Most law firms face more pressure from their clients wanting greater speed without losing value. Law firms must look at new ways to deliver legal services faster than they used to. The adoption of no-code tools furthers this effort in a big way.

Why now?

Small development teams can have a big impact. The development and deployment of technology have improved exponentially, which has reduced the barrier to entry. Ease of use has increased, and the cost to get started has gone down.  

Chris Dixon, a partner at A16Z (the firm behind "software is eating the world"), summarized the reasons best:

  • Infrastructure costs are now minimal
  • Open source dominates every level of the development stack
  • General purpose tools for non-programmers
  • Special purpose tools for non-programmers: specialist no-code tools for professional services, web3, and more exist to disrupt specific industries.

What do the curious ask?

What's the difference between no-code and low-code?

No-code answers the question: what if you could build your own app without coding skills?

Low-code empowers developers to complete software projects faster and easier. By providing reusable blocks, it speeds up the developer's workflow because they do not need to start from scratch.

What's the difference between no-code in tools vs. no-code solutions?

As with any trending term, you will likely see "no-code" slapped on dozens of tools. No judgment here!

Many tools, think document automation, have a no-code approach to building out the automation, e.g., instead of having to "code fields: you just drag a visual field in its place.

The key players mentioned in this report are platform plays, allowing users to build applications with them.

So there really isn't any code?

Of course there is. It's just hidden from view.

No-code sounds easy.

Not quite. No-code does not mean no learning curve. Figuring out the tools is significantly faster than learning a programming language. However, having a good understanding of logic, data structures, and more will allow you to build more robust applications.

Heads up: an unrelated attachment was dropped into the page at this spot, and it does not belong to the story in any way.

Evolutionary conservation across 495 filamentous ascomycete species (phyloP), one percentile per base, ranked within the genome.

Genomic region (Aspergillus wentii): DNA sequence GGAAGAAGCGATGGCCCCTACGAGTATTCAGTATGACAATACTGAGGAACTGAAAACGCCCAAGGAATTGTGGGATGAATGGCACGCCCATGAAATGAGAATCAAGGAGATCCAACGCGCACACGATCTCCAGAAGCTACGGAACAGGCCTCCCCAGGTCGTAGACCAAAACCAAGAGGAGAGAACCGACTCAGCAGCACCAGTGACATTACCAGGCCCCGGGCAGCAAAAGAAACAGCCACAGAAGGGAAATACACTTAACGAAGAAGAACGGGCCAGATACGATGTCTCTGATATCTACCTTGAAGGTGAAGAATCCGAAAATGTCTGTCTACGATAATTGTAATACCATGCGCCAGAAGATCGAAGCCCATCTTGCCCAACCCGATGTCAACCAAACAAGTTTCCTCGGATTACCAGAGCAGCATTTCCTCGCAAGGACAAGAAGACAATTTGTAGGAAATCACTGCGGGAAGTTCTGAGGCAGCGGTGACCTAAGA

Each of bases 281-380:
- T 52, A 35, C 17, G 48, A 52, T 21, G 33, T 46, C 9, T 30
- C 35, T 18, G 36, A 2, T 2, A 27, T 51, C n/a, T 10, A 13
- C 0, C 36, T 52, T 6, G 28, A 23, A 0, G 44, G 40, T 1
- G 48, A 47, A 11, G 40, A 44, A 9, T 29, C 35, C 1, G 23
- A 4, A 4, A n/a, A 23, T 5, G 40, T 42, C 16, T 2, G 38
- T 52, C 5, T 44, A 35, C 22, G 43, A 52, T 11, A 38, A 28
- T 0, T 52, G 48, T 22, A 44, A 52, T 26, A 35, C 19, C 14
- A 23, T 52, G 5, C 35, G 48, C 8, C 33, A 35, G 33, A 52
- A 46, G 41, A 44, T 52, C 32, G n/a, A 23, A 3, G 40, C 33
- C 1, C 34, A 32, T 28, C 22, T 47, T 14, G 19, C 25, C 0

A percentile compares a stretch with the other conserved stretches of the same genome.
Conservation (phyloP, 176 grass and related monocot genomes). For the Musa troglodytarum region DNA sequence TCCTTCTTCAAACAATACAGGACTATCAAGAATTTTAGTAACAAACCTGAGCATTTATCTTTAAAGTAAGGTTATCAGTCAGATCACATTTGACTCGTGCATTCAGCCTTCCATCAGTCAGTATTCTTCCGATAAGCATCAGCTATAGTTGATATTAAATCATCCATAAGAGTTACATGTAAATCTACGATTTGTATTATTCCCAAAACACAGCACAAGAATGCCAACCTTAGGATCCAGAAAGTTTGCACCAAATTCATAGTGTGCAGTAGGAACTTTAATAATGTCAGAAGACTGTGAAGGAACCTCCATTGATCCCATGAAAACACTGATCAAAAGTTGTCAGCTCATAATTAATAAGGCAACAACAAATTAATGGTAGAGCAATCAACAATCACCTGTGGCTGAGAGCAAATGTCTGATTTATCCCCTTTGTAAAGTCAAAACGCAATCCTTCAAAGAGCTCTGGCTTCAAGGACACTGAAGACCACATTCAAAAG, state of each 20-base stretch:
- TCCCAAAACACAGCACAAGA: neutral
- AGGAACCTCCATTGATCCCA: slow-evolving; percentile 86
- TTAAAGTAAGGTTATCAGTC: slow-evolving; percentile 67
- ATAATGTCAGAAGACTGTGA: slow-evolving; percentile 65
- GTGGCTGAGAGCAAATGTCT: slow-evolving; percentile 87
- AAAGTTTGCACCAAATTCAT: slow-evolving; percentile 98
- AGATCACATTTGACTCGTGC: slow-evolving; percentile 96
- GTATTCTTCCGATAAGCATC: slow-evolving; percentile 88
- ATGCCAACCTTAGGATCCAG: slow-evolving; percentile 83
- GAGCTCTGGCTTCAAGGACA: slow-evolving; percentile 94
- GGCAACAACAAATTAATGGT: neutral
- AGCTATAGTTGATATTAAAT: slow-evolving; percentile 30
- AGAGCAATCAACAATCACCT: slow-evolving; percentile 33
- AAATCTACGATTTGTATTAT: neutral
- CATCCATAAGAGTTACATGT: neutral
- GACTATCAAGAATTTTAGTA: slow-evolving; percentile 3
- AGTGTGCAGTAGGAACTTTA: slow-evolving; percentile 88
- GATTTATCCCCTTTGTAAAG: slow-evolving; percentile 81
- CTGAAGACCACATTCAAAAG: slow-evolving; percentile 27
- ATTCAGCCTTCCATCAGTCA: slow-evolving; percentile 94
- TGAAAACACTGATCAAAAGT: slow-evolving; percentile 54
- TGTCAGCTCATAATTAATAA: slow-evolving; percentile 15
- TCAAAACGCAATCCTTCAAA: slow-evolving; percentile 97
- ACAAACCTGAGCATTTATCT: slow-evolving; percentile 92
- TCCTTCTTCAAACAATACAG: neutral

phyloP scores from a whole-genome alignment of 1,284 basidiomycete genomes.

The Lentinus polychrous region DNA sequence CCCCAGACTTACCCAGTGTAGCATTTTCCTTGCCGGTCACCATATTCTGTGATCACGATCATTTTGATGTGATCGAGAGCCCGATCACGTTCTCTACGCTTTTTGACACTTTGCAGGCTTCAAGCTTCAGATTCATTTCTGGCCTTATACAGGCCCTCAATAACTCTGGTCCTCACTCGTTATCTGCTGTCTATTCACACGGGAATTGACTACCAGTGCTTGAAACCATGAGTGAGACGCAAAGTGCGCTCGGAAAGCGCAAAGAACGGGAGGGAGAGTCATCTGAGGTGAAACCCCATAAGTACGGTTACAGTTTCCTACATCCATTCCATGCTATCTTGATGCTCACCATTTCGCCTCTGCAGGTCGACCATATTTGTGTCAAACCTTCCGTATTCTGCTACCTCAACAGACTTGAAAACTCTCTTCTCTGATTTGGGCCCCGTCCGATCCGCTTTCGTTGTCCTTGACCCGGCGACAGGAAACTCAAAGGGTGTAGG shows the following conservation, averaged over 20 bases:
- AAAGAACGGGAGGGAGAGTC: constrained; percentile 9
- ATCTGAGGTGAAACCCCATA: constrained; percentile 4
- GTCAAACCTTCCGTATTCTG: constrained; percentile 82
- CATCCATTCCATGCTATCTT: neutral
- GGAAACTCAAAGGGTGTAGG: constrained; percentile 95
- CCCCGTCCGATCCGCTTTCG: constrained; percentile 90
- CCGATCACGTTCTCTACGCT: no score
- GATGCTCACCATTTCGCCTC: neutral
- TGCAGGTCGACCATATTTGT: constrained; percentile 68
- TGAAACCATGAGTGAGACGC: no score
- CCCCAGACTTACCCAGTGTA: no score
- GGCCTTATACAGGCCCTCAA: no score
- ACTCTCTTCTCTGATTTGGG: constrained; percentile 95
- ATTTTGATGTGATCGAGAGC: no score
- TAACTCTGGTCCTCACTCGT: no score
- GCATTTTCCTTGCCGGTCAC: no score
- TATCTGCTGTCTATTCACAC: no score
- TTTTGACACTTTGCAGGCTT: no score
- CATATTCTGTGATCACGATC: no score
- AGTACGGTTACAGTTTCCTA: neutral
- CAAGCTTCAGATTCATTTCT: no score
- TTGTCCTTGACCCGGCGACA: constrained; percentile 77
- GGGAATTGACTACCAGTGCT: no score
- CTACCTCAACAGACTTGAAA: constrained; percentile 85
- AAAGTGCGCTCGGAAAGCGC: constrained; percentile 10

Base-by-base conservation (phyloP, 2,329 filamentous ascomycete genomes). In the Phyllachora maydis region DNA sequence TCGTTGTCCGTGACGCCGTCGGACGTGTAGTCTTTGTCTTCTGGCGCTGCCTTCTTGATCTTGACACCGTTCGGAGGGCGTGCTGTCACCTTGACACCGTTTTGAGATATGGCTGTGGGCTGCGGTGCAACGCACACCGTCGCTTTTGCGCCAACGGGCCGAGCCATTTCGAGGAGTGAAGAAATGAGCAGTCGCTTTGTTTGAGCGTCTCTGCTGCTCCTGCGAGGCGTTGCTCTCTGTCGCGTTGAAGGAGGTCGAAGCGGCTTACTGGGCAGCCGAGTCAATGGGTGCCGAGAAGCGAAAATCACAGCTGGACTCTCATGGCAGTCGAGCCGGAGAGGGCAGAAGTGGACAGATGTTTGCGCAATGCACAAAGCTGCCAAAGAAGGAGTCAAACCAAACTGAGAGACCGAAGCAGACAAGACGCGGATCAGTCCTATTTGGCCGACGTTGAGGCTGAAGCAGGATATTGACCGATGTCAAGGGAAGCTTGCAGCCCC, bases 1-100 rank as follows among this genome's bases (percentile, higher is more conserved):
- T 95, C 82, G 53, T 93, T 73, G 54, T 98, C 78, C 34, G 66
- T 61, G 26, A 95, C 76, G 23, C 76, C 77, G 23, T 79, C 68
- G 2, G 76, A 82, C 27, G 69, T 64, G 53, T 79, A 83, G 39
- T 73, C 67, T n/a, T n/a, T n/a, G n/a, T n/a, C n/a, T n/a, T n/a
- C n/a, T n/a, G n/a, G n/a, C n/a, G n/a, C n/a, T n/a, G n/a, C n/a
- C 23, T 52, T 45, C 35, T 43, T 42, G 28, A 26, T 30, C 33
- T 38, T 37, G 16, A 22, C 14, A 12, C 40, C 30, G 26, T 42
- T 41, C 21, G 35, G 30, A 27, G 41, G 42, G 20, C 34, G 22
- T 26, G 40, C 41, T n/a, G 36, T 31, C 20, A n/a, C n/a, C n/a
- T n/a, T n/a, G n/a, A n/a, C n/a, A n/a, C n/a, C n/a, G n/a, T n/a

Can no-code be used for all projects?

Probably not. No-code tools are likely not best for uber-complex or bespoke work. The question to ask is, can this type of work be standardized? If yes, then it can likely be automated with no-code tools.

It's also worth noting that this is a thriving field, and the pace of development is bewildering. So even some complex components, e.g., Machine Learning, Web3, APIs, etc., can be incorporated into no-code applications.

What do the skeptics say?

No-code will eliminate developer roles.

Just like technology is not going to make lawyers obsolete. No-code is not going to make developers obsolete. It frees up developers to focus on more interesting problems.

No-code can't be used to solve problem X.

Quite possible. It's not a perfect solution for all problems.

In some instances, no-code can be used to create the MVP (minimum viable product) or initial iterations of products, which can be developed further by development teams once PMF (product market fit) is proven out.

You need a large team to develop applications.

Not true. Many large applications - millions in revenue/valued into billions - had small teams. Here's a list to explore.

No-code applications don't scale well.

In most cases, this is not an issue. However, they must be created with a well-designed database model, optimized logic, and functional UI to scale appropriately.

What are the risks?

There are two key risks:

Platform risk

Leveraging any platform to build your product is a risky endeavor. This applies to add-ins as much as it does to no-code tools.

What if the no-code platform gets acquired, shut down, or changes key policies? This is the risk of building on "closed-source" applications vs. coding using an "open-source" framework such as React, Ruby on Rails, or Django.

The rise of shadow IT

There is a concern that no-code apps may lead to shadow IT when people construct programs without sufficient oversight or scrutiny. Security concerns, compliance issues, integration issues, apps that consume more resources than necessary, and increasing technical debt are all possible outcomes.

This is a risk that can be minimized by vendors providing training and guidance. Firms can help by allowing people to experiment in a sandbox environment.


  • Increase speed to value. Build and deliver faster. Amaze clients by providing robust solutions in a fraction of the time compared to competitor firms.
  • Attract talent - offer another dimension to prospective employees and shows the commitment to leveraging technology to reduce the amount of repetitive work.
  • Retain talent - allow growth-minded attorneys and legal professionals to scratch their itch and develop tools that add value internally and to clients.